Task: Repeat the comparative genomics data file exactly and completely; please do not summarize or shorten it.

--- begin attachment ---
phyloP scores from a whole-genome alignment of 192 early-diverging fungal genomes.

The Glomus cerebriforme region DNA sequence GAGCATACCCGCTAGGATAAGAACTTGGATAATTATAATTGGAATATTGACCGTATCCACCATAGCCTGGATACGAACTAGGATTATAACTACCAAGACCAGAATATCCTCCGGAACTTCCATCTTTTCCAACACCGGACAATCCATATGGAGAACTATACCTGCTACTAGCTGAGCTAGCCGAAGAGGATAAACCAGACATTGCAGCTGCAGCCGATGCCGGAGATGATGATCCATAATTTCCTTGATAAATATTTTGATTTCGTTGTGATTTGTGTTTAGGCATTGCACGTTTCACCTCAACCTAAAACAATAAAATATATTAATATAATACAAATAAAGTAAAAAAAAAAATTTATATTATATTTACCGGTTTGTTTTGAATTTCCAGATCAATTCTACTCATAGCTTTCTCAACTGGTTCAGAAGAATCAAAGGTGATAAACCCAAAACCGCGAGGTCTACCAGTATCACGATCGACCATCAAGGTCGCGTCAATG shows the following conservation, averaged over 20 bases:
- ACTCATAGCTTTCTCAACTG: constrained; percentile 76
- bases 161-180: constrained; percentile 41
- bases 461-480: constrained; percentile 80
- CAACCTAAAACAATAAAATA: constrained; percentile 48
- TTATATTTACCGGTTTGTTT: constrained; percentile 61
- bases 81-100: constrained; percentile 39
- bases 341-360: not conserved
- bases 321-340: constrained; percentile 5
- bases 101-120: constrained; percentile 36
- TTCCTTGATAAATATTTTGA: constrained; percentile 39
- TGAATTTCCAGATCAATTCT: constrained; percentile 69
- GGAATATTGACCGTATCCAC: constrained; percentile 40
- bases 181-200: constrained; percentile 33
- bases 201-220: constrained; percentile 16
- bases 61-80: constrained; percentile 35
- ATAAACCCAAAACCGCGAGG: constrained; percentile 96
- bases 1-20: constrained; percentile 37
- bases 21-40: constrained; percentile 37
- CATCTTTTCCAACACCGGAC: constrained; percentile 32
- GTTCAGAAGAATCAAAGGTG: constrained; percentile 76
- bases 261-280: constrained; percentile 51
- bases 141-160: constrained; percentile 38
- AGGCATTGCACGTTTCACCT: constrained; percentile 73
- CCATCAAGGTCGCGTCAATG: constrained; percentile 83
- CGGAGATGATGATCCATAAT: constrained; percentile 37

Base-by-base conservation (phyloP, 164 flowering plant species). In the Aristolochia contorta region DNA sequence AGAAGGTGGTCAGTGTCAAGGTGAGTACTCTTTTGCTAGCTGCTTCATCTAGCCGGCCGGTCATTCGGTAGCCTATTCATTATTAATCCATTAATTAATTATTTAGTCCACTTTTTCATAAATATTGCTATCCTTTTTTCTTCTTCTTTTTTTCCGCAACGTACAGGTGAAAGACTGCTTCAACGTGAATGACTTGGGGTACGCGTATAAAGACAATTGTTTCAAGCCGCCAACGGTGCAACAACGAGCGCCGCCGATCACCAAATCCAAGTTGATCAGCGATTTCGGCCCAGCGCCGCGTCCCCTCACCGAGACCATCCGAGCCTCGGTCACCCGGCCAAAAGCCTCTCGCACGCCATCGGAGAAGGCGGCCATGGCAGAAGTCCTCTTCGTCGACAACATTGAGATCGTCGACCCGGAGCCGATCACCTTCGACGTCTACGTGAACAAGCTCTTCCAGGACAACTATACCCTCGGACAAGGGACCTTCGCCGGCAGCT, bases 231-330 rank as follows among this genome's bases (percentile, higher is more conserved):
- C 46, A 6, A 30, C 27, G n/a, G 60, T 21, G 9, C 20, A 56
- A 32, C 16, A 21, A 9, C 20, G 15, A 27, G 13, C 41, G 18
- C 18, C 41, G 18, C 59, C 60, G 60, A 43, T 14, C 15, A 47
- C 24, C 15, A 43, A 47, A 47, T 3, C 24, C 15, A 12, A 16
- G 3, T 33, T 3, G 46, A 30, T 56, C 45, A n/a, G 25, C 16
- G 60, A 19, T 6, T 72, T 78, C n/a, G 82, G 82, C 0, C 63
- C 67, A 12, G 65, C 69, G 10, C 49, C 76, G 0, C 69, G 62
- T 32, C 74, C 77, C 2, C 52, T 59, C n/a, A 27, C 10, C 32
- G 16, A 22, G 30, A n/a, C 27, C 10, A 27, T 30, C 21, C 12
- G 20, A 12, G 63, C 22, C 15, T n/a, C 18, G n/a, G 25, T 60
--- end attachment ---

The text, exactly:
phyloP scores from a whole-genome alignment of 192 early-diverging fungal genomes.

The Glomus cerebriforme region DNA sequence GAGCATACCCGCTAGGATAAGAACTTGGATAATTATAATTGGAATATTGACCGTATCCACCATAGCCTGGATACGAACTAGGATTATAACTACCAAGACCAGAATATCCTCCGGAACTTCCATCTTTTCCAACACCGGACAATCCATATGGAGAACTATACCTGCTACTAGCTGAGCTAGCCGAAGAGGATAAACCAGACATTGCAGCTGCAGCCGATGCCGGAGATGATGATCCATAATTTCCTTGATAAATATTTTGATTTCGTTGTGATTTGTGTTTAGGCATTGCACGTTTCACCTCAACCTAAAACAATAAAATATATTAATATAATACAAATAAAGTAAAAAAAAAAATTTATATTATATTTACCGGTTTGTTTTGAATTTCCAGATCAATTCTACTCATAGCTTTCTCAACTGGTTCAGAAGAATCAAAGGTGATAAACCCAAAACCGCGAGGTCTACCAGTATCACGATCGACCATCAAGGTCGCGTCAATG shows the following conservation, averaged over 20 bases:
- ACTCATAGCTTTCTCAACTG: constrained; percentile 76
- bases 161-180: constrained; percentile 41
- bases 461-480: constrained; percentile 80
- CAACCTAAAACAATAAAATA: constrained; percentile 48
- TTATATTTACCGGTTTGTTT: constrained; percentile 61
- bases 81-100: constrained; percentile 39
- bases 341-360: not conserved
- bases 321-340: constrained; percentile 5
- bases 101-120: constrained; percentile 36
- TTCCTTGATAAATATTTTGA: constrained; percentile 39
- TGAATTTCCAGATCAATTCT: constrained; percentile 69
- GGAATATTGACCGTATCCAC: constrained; percentile 40
- bases 181-200: constrained; percentile 33
- bases 201-220: constrained; percentile 16
- bases 61-80: constrained; percentile 35
- ATAAACCCAAAACCGCGAGG: constrained; percentile 96
- bases 1-20: constrained; percentile 37
- bases 21-40: constrained; percentile 37
- CATCTTTTCCAACACCGGAC: constrained; percentile 32
- GTTCAGAAGAATCAAAGGTG: constrained; percentile 76
- bases 261-280: constrained; percentile 51
- bases 141-160: constrained; percentile 38
- AGGCATTGCACGTTTCACCT: constrained; percentile 73
- CCATCAAGGTCGCGTCAATG: constrained; percentile 83
- CGGAGATGATGATCCATAAT: constrained; percentile 37

Base-by-base conservation (phyloP, 164 flowering plant species). In the Aristolochia contorta region DNA sequence AGAAGGTGGTCAGTGTCAAGGTGAGTACTCTTTTGCTAGCTGCTTCATCTAGCCGGCCGGTCATTCGGTAGCCTATTCATTATTAATCCATTAATTAATTATTTAGTCCACTTTTTCATAAATATTGCTATCCTTTTTTCTTCTTCTTTTTTTCCGCAACGTACAGGTGAAAGACTGCTTCAACGTGAATGACTTGGGGTACGCGTATAAAGACAATTGTTTCAAGCCGCCAACGGTGCAACAACGAGCGCCGCCGATCACCAAATCCAAGTTGATCAGCGATTTCGGCCCAGCGCCGCGTCCCCTCACCGAGACCATCCGAGCCTCGGTCACCCGGCCAAAAGCCTCTCGCACGCCATCGGAGAAGGCGGCCATGGCAGAAGTCCTCTTCGTCGACAACATTGAGATCGTCGACCCGGAGCCGATCACCTTCGACGTCTACGTGAACAAGCTCTTCCAGGACAACTATACCCTCGGACAAGGGACCTTCGCCGGCAGCT, bases 231-330 rank as follows among this genome's bases (percentile, higher is more conserved):
- C 46, A 6, A 30, C 27, G n/a, G 60, T 21, G 9, C 20, A 56
- A 32, C 16, A 21, A 9, C 20, G 15, A 27, G 13, C 41, G 18
- C 18, C 41, G 18, C 59, C 60, G 60, A 43, T 14, C 15, A 47
- C 24, C 15, A 43, A 47, A 47, T 3, C 24, C 15, A 12, A 16
- G 3, T 33, T 3, G 46, A 30, T 56, C 45, A n/a, G 25, C 16
- G 60, A 19, T 6, T 72, T 78, C n/a, G 82, G 82, C 0, C 63
- C 67, A 12, G 65, C 69, G 10, C 49, C 76, G 0, C 69, G 62
- T 32, C 74, C 77, C 2, C 52, T 59, C n/a, A 27, C 10, C 32
- G 16, A 22, G 30, A n/a, C 27, C 10, A 27, T 30, C 21, C 12
- G 20, A 12, G 63, C 22, C 15, T n/a, C 18, G n/a, G 25, T 60